Do you believe good negotiators are born, not made? Do you think it's a matter of using tips and tricks to counteract every move the other party makes? What if negotiation is an analytical process by which you gather data and test its accuracy? And the more data you collect, the better deals you make!
"Eighty percent of what the other side throws at you, "Brian Dietmeyer says, "is about Consequences of No Agreement ('I'm better off building in-house') or trades ('I can't do it for that price'). When you look at negotiation this way, it doesn't seem quite so complicated. It also takes the emotional sting out of anything the other party says."
Blueprinting a Business Deal
- Estimate the blueprint. Determine what effect not reaching an agreement will have on you and the other side. List the items each party would like to have in the deal, identifying the most and least important.
- Validate your blueprint estimation. Gauge the accuracy of your blueprint estimation by using your knowledge of and conversations with the other party; the wisdom of others in your firm; and newspaper articles, annual reports, and other publicaly available information.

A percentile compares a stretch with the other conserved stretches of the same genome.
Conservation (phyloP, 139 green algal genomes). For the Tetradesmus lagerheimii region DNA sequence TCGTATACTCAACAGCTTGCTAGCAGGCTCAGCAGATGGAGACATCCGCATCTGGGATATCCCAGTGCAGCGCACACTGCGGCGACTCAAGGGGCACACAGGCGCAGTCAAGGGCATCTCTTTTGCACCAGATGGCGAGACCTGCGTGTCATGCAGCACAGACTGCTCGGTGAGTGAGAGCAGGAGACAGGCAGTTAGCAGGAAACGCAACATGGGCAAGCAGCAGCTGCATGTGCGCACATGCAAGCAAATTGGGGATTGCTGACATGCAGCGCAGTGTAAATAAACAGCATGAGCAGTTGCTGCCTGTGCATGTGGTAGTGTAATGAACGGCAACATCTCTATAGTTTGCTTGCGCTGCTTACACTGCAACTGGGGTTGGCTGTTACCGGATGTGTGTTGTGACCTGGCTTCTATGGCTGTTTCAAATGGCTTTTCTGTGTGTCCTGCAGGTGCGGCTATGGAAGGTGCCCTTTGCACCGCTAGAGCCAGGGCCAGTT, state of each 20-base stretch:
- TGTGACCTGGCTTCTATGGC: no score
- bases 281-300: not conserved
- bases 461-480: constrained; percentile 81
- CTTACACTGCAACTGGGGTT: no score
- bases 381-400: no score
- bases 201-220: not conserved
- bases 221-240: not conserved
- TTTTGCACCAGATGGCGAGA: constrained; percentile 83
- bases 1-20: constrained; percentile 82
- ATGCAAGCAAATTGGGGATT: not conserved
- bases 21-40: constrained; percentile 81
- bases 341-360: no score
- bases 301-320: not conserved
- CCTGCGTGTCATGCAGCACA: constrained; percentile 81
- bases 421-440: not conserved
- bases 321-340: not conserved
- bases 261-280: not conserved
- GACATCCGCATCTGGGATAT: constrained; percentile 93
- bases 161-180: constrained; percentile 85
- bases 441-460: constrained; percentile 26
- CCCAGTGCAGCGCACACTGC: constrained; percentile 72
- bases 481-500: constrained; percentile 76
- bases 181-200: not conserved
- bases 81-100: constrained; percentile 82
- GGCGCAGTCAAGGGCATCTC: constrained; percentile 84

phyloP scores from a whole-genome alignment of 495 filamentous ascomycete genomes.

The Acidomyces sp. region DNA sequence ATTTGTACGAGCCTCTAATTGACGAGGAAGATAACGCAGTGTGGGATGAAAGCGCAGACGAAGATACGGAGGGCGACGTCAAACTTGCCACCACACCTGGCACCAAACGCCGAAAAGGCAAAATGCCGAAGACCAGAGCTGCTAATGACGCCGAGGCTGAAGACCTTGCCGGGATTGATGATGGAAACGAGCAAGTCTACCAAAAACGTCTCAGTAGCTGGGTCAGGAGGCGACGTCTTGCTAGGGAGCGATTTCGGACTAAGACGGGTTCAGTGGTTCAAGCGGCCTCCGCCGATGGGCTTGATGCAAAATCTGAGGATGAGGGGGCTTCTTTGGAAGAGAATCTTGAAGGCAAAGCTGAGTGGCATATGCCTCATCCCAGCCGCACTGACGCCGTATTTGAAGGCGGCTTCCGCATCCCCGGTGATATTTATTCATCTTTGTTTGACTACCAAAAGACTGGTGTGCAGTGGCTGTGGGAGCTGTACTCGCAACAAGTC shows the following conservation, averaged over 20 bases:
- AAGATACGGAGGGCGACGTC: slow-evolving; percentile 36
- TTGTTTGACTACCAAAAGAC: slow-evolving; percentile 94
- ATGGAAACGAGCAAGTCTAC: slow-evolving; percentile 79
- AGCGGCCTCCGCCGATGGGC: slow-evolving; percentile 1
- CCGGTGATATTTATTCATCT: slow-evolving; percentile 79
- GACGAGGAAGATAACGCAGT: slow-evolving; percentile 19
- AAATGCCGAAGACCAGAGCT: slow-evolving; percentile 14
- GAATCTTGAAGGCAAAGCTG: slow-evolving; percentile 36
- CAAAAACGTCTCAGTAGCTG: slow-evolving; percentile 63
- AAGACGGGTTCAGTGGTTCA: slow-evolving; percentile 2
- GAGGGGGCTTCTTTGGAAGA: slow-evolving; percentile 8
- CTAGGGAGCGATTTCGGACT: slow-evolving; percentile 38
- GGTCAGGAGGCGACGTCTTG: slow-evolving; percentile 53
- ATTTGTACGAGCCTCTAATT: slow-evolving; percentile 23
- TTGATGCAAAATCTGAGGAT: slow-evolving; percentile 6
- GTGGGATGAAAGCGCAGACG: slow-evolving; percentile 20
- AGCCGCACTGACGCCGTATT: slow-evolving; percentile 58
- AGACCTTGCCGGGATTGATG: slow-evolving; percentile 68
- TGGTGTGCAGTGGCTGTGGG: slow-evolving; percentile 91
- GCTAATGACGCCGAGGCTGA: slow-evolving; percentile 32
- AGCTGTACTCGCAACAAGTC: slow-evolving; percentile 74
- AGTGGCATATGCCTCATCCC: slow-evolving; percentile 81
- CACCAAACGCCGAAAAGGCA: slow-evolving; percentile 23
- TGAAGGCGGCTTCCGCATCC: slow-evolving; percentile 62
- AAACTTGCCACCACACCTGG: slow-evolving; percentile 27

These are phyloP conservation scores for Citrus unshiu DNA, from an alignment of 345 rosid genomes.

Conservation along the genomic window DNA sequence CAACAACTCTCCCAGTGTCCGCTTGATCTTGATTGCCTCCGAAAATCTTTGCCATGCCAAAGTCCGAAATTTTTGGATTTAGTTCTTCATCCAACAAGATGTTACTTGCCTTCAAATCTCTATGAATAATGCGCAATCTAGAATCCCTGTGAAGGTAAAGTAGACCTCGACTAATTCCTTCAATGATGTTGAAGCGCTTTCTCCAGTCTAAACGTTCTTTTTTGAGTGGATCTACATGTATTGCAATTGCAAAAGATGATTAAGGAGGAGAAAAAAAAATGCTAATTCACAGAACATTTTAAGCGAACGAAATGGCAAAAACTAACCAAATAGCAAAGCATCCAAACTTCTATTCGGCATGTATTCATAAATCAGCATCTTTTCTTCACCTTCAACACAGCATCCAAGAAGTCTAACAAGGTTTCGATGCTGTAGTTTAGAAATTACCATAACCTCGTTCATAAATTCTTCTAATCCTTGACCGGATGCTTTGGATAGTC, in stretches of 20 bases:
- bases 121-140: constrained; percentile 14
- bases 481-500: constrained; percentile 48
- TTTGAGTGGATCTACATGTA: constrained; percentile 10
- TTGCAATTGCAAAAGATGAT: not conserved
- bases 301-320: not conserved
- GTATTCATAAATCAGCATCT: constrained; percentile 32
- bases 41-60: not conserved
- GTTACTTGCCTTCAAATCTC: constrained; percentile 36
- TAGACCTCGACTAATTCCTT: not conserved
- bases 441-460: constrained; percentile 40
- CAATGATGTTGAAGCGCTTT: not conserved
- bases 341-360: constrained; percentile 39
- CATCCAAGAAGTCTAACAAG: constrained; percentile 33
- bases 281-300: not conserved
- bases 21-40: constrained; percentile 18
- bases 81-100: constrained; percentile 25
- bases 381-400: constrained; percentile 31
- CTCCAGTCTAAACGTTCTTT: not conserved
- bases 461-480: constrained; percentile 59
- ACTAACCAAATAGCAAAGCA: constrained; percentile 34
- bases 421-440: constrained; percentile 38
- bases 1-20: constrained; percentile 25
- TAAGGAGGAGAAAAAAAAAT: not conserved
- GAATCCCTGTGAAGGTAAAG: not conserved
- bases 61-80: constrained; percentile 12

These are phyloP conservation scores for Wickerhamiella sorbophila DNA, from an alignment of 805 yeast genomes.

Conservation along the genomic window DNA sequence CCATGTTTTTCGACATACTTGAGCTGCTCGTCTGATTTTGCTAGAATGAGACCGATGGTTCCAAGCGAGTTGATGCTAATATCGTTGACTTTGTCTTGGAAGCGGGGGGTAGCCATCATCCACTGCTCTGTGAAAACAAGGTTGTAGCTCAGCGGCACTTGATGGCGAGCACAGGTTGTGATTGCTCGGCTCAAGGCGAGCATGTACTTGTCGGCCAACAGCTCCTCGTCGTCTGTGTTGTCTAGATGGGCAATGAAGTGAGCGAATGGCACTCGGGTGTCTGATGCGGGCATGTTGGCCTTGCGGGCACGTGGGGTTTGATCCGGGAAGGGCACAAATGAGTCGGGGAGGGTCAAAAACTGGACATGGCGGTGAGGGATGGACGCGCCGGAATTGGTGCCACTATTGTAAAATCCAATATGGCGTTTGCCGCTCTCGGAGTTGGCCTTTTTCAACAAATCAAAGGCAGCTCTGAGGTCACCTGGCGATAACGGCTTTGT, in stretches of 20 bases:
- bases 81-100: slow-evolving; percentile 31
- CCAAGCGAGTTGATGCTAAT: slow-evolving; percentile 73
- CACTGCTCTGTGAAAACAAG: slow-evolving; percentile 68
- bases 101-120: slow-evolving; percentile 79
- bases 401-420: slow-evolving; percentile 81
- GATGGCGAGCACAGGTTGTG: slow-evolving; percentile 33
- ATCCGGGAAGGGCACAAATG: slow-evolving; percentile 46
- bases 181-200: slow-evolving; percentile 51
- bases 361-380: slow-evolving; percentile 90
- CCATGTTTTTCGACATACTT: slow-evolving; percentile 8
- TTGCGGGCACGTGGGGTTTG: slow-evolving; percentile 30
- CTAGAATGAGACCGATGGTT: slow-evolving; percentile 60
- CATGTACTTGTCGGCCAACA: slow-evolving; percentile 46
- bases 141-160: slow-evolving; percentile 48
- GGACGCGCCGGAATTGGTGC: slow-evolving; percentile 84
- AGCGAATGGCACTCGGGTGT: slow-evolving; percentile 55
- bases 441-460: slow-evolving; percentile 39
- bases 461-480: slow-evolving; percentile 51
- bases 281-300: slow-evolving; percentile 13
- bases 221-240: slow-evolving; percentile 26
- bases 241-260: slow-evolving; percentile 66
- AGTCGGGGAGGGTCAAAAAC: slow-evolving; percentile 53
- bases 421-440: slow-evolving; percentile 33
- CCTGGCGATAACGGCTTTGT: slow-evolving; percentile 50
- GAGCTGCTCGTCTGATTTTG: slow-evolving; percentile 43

- Use the blueprint to create value. Structure a deal in which you and the other party get not just what's centrally important to you but additional benefits that make the agreement even more attractive.
- Use the blueprint to divide value. Decide how you and the other party will divvy up the items of value you've laid out in the agreement.
Read the complete Harvard Management Update article, Debriefing Brian Dietmeyer. Brian Dietmeyer is the author of two books on business negotiation (Strategic Negotiation and B2B Street Fighting) and President, CEO of Think! Inc.